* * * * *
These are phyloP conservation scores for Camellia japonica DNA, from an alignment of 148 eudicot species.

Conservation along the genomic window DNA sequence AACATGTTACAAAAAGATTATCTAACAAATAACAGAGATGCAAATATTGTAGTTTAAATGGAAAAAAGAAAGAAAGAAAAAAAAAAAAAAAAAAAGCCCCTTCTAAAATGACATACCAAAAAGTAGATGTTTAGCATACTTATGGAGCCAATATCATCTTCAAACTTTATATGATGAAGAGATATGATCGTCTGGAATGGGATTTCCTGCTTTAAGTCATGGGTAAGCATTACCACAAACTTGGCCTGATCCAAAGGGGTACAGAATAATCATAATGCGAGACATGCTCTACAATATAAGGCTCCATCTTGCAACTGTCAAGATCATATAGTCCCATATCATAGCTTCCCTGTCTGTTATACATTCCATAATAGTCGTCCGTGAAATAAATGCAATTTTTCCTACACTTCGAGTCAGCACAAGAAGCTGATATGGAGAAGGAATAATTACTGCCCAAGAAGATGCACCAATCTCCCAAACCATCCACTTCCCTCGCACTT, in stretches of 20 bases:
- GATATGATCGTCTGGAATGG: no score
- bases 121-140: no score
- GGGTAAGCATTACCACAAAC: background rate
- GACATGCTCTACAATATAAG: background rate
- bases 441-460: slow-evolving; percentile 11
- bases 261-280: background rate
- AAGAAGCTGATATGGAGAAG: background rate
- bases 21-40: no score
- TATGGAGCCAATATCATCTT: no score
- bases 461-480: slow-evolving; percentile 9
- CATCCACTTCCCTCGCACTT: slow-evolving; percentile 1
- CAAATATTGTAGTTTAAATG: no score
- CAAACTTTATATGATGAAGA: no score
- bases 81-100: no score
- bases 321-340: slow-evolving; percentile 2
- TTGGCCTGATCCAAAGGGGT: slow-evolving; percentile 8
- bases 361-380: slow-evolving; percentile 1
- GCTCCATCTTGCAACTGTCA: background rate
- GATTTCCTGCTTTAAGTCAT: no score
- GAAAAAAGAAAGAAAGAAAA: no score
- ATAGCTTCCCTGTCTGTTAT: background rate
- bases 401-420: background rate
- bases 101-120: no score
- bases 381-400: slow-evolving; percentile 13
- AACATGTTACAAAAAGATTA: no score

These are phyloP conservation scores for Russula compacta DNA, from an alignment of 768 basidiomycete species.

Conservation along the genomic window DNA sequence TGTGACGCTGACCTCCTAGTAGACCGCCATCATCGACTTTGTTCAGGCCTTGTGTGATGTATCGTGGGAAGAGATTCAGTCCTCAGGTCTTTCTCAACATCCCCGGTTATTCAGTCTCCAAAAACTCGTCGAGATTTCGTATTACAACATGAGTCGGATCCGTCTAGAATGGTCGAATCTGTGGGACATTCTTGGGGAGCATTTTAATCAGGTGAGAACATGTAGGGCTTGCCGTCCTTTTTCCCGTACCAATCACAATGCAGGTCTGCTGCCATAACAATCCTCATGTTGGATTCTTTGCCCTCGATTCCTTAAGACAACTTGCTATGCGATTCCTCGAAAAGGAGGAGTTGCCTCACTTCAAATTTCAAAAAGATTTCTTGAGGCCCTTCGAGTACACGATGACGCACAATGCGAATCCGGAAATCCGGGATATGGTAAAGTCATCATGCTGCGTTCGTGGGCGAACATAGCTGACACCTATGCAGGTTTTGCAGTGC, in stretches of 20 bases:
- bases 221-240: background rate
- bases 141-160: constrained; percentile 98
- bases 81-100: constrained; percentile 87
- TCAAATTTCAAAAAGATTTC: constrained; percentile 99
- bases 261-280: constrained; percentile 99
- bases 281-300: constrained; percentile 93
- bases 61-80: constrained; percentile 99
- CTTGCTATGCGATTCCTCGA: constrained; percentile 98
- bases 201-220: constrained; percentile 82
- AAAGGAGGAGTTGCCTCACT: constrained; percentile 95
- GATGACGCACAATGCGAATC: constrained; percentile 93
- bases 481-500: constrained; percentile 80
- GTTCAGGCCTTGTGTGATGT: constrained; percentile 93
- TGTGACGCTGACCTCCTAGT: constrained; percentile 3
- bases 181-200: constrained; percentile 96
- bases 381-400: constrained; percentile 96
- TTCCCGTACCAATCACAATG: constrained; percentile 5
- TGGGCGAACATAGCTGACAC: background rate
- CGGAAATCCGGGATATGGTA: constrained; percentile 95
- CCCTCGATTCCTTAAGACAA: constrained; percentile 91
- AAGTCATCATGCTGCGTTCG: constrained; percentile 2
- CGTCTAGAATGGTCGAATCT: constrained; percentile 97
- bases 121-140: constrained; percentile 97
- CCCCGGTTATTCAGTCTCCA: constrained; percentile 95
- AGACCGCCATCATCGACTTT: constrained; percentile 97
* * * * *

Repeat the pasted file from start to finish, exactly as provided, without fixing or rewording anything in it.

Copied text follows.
These are phyloP conservation scores for Camellia japonica DNA, from an alignment of 148 eudicot species.

Conservation along the genomic window DNA sequence AACATGTTACAAAAAGATTATCTAACAAATAACAGAGATGCAAATATTGTAGTTTAAATGGAAAAAAGAAAGAAAGAAAAAAAAAAAAAAAAAAAGCCCCTTCTAAAATGACATACCAAAAAGTAGATGTTTAGCATACTTATGGAGCCAATATCATCTTCAAACTTTATATGATGAAGAGATATGATCGTCTGGAATGGGATTTCCTGCTTTAAGTCATGGGTAAGCATTACCACAAACTTGGCCTGATCCAAAGGGGTACAGAATAATCATAATGCGAGACATGCTCTACAATATAAGGCTCCATCTTGCAACTGTCAAGATCATATAGTCCCATATCATAGCTTCCCTGTCTGTTATACATTCCATAATAGTCGTCCGTGAAATAAATGCAATTTTTCCTACACTTCGAGTCAGCACAAGAAGCTGATATGGAGAAGGAATAATTACTGCCCAAGAAGATGCACCAATCTCCCAAACCATCCACTTCCCTCGCACTT, in stretches of 20 bases:
- GATATGATCGTCTGGAATGG: no score
- bases 121-140: no score
- GGGTAAGCATTACCACAAAC: background rate
- GACATGCTCTACAATATAAG: background rate
- bases 441-460: slow-evolving; percentile 11
- bases 261-280: background rate
- AAGAAGCTGATATGGAGAAG: background rate
- bases 21-40: no score
- TATGGAGCCAATATCATCTT: no score
- bases 461-480: slow-evolving; percentile 9
- CATCCACTTCCCTCGCACTT: slow-evolving; percentile 1
- CAAATATTGTAGTTTAAATG: no score
- CAAACTTTATATGATGAAGA: no score
- bases 81-100: no score
- bases 321-340: slow-evolving; percentile 2
- TTGGCCTGATCCAAAGGGGT: slow-evolving; percentile 8
- bases 361-380: slow-evolving; percentile 1
- GCTCCATCTTGCAACTGTCA: background rate
- GATTTCCTGCTTTAAGTCAT: no score
- GAAAAAAGAAAGAAAGAAAA: no score
- ATAGCTTCCCTGTCTGTTAT: background rate
- bases 401-420: background rate
- bases 101-120: no score
- bases 381-400: slow-evolving; percentile 13
- AACATGTTACAAAAAGATTA: no score

These are phyloP conservation scores for Russula compacta DNA, from an alignment of 768 basidiomycete species.

Conservation along the genomic window DNA sequence TGTGACGCTGACCTCCTAGTAGACCGCCATCATCGACTTTGTTCAGGCCTTGTGTGATGTATCGTGGGAAGAGATTCAGTCCTCAGGTCTTTCTCAACATCCCCGGTTATTCAGTCTCCAAAAACTCGTCGAGATTTCGTATTACAACATGAGTCGGATCCGTCTAGAATGGTCGAATCTGTGGGACATTCTTGGGGAGCATTTTAATCAGGTGAGAACATGTAGGGCTTGCCGTCCTTTTTCCCGTACCAATCACAATGCAGGTCTGCTGCCATAACAATCCTCATGTTGGATTCTTTGCCCTCGATTCCTTAAGACAACTTGCTATGCGATTCCTCGAAAAGGAGGAGTTGCCTCACTTCAAATTTCAAAAAGATTTCTTGAGGCCCTTCGAGTACACGATGACGCACAATGCGAATCCGGAAATCCGGGATATGGTAAAGTCATCATGCTGCGTTCGTGGGCGAACATAGCTGACACCTATGCAGGTTTTGCAGTGC, in stretches of 20 bases:
- bases 221-240: background rate
- bases 141-160: constrained; percentile 98
- bases 81-100: constrained; percentile 87
- TCAAATTTCAAAAAGATTTC: constrained; percentile 99
- bases 261-280: constrained; percentile 99
- bases 281-300: constrained; percentile 93
- bases 61-80: constrained; percentile 99
- CTTGCTATGCGATTCCTCGA: constrained; percentile 98
- bases 201-220: constrained; percentile 82
- AAAGGAGGAGTTGCCTCACT: constrained; percentile 95
- GATGACGCACAATGCGAATC: constrained; percentile 93
- bases 481-500: constrained; percentile 80
- GTTCAGGCCTTGTGTGATGT: constrained; percentile 93
- TGTGACGCTGACCTCCTAGT: constrained; percentile 3
- bases 181-200: constrained; percentile 96
- bases 381-400: constrained; percentile 96
- TTCCCGTACCAATCACAATG: constrained; percentile 5
- TGGGCGAACATAGCTGACAC: background rate
- CGGAAATCCGGGATATGGTA: constrained; percentile 95
- CCCTCGATTCCTTAAGACAA: constrained; percentile 91
- AAGTCATCATGCTGCGTTCG: constrained; percentile 2
- CGTCTAGAATGGTCGAATCT: constrained; percentile 97
- bases 121-140: constrained; percentile 97
- CCCCGGTTATTCAGTCTCCA: constrained; percentile 95
- AGACCGCCATCATCGACTTT: constrained; percentile 97